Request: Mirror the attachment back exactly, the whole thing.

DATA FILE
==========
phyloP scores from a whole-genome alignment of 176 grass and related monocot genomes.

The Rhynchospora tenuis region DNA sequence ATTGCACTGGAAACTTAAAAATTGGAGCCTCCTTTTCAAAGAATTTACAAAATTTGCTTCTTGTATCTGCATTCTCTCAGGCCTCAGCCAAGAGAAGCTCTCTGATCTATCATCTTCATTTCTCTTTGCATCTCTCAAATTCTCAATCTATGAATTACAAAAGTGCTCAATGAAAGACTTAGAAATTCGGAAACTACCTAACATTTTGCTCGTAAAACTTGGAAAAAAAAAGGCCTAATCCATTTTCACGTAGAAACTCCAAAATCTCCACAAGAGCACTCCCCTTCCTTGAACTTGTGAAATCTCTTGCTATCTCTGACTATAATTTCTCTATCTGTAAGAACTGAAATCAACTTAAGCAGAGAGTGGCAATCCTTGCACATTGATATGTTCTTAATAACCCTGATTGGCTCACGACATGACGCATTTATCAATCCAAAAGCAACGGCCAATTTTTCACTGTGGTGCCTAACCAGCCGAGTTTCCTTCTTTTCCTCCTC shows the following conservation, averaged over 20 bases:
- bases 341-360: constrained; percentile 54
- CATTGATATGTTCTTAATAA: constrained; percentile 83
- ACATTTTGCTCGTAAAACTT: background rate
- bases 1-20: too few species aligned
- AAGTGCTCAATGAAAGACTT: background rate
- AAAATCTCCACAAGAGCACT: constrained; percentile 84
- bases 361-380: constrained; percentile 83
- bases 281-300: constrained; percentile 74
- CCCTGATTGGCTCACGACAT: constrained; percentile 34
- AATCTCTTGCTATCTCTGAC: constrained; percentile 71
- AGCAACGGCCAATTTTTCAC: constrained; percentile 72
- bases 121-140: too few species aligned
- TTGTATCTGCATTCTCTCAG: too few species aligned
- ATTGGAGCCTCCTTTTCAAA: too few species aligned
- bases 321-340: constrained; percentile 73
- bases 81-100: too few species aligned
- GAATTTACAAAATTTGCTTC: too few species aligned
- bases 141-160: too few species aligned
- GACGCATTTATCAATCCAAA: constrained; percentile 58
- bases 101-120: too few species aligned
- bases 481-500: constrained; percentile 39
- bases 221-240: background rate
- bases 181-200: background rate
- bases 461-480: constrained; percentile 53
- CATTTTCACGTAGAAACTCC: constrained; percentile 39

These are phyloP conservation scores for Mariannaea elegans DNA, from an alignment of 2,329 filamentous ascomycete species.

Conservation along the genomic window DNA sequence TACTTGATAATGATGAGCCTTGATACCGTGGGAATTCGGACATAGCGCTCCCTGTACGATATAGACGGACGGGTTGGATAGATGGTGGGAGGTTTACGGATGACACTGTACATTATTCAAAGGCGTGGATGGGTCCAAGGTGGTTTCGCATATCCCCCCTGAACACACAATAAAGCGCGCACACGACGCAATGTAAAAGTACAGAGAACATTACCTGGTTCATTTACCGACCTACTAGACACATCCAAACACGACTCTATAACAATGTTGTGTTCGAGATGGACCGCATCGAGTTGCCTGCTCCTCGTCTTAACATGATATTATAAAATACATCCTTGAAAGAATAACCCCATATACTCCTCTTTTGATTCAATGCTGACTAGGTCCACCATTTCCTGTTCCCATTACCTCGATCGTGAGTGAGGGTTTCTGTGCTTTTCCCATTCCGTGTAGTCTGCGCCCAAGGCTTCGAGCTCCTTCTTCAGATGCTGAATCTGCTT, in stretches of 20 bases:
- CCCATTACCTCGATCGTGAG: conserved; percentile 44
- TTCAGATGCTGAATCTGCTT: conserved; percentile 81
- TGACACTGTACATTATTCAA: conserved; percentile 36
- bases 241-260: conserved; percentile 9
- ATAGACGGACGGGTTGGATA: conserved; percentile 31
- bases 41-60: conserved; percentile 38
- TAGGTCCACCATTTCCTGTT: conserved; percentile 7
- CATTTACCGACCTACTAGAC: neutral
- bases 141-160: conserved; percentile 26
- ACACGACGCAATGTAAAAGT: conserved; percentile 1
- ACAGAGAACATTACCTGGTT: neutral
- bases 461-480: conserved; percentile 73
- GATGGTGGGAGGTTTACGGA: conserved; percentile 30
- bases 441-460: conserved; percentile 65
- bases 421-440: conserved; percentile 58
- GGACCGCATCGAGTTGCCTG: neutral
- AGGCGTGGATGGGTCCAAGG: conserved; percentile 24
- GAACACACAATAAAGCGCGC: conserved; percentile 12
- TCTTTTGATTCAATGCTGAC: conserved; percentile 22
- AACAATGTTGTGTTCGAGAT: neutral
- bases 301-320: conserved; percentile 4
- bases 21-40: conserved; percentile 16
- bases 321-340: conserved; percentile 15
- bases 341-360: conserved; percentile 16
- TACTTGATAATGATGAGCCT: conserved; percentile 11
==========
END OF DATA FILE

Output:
phyloP scores from a whole-genome alignment of 176 grass and related monocot genomes.

The Rhynchospora tenuis region DNA sequence ATTGCACTGGAAACTTAAAAATTGGAGCCTCCTTTTCAAAGAATTTACAAAATTTGCTTCTTGTATCTGCATTCTCTCAGGCCTCAGCCAAGAGAAGCTCTCTGATCTATCATCTTCATTTCTCTTTGCATCTCTCAAATTCTCAATCTATGAATTACAAAAGTGCTCAATGAAAGACTTAGAAATTCGGAAACTACCTAACATTTTGCTCGTAAAACTTGGAAAAAAAAAGGCCTAATCCATTTTCACGTAGAAACTCCAAAATCTCCACAAGAGCACTCCCCTTCCTTGAACTTGTGAAATCTCTTGCTATCTCTGACTATAATTTCTCTATCTGTAAGAACTGAAATCAACTTAAGCAGAGAGTGGCAATCCTTGCACATTGATATGTTCTTAATAACCCTGATTGGCTCACGACATGACGCATTTATCAATCCAAAAGCAACGGCCAATTTTTCACTGTGGTGCCTAACCAGCCGAGTTTCCTTCTTTTCCTCCTC shows the following conservation, averaged over 20 bases:
- bases 341-360: constrained; percentile 54
- CATTGATATGTTCTTAATAA: constrained; percentile 83
- ACATTTTGCTCGTAAAACTT: background rate
- bases 1-20: too few species aligned
- AAGTGCTCAATGAAAGACTT: background rate
- AAAATCTCCACAAGAGCACT: constrained; percentile 84
- bases 361-380: constrained; percentile 83
- bases 281-300: constrained; percentile 74
- CCCTGATTGGCTCACGACAT: constrained; percentile 34
- AATCTCTTGCTATCTCTGAC: constrained; percentile 71
- AGCAACGGCCAATTTTTCAC: constrained; percentile 72
- bases 121-140: too few species aligned
- TTGTATCTGCATTCTCTCAG: too few species aligned
- ATTGGAGCCTCCTTTTCAAA: too few species aligned
- bases 321-340: constrained; percentile 73
- bases 81-100: too few species aligned
- GAATTTACAAAATTTGCTTC: too few species aligned
- bases 141-160: too few species aligned
- GACGCATTTATCAATCCAAA: constrained; percentile 58
- bases 101-120: too few species aligned
- bases 481-500: constrained; percentile 39
- bases 221-240: background rate
- bases 181-200: background rate
- bases 461-480: constrained; percentile 53
- CATTTTCACGTAGAAACTCC: constrained; percentile 39

These are phyloP conservation scores for Mariannaea elegans DNA, from an alignment of 2,329 filamentous ascomycete species.

Conservation along the genomic window DNA sequence TACTTGATAATGATGAGCCTTGATACCGTGGGAATTCGGACATAGCGCTCCCTGTACGATATAGACGGACGGGTTGGATAGATGGTGGGAGGTTTACGGATGACACTGTACATTATTCAAAGGCGTGGATGGGTCCAAGGTGGTTTCGCATATCCCCCCTGAACACACAATAAAGCGCGCACACGACGCAATGTAAAAGTACAGAGAACATTACCTGGTTCATTTACCGACCTACTAGACACATCCAAACACGACTCTATAACAATGTTGTGTTCGAGATGGACCGCATCGAGTTGCCTGCTCCTCGTCTTAACATGATATTATAAAATACATCCTTGAAAGAATAACCCCATATACTCCTCTTTTGATTCAATGCTGACTAGGTCCACCATTTCCTGTTCCCATTACCTCGATCGTGAGTGAGGGTTTCTGTGCTTTTCCCATTCCGTGTAGTCTGCGCCCAAGGCTTCGAGCTCCTTCTTCAGATGCTGAATCTGCTT, in stretches of 20 bases:
- CCCATTACCTCGATCGTGAG: conserved; percentile 44
- TTCAGATGCTGAATCTGCTT: conserved; percentile 81
- TGACACTGTACATTATTCAA: conserved; percentile 36
- bases 241-260: conserved; percentile 9
- ATAGACGGACGGGTTGGATA: conserved; percentile 31
- bases 41-60: conserved; percentile 38
- TAGGTCCACCATTTCCTGTT: conserved; percentile 7
- CATTTACCGACCTACTAGAC: neutral
- bases 141-160: conserved; percentile 26
- ACACGACGCAATGTAAAAGT: conserved; percentile 1
- ACAGAGAACATTACCTGGTT: neutral
- bases 461-480: conserved; percentile 73
- GATGGTGGGAGGTTTACGGA: conserved; percentile 30
- bases 441-460: conserved; percentile 65
- bases 421-440: conserved; percentile 58
- GGACCGCATCGAGTTGCCTG: neutral
- AGGCGTGGATGGGTCCAAGG: conserved; percentile 24
- GAACACACAATAAAGCGCGC: conserved; percentile 12
- TCTTTTGATTCAATGCTGAC: conserved; percentile 22
- AACAATGTTGTGTTCGAGAT: neutral
- bases 301-320: conserved; percentile 4
- bases 21-40: conserved; percentile 16
- bases 321-340: conserved; percentile 15
- bases 341-360: conserved; percentile 16
- TACTTGATAATGATGAGCCT: conserved; percentile 11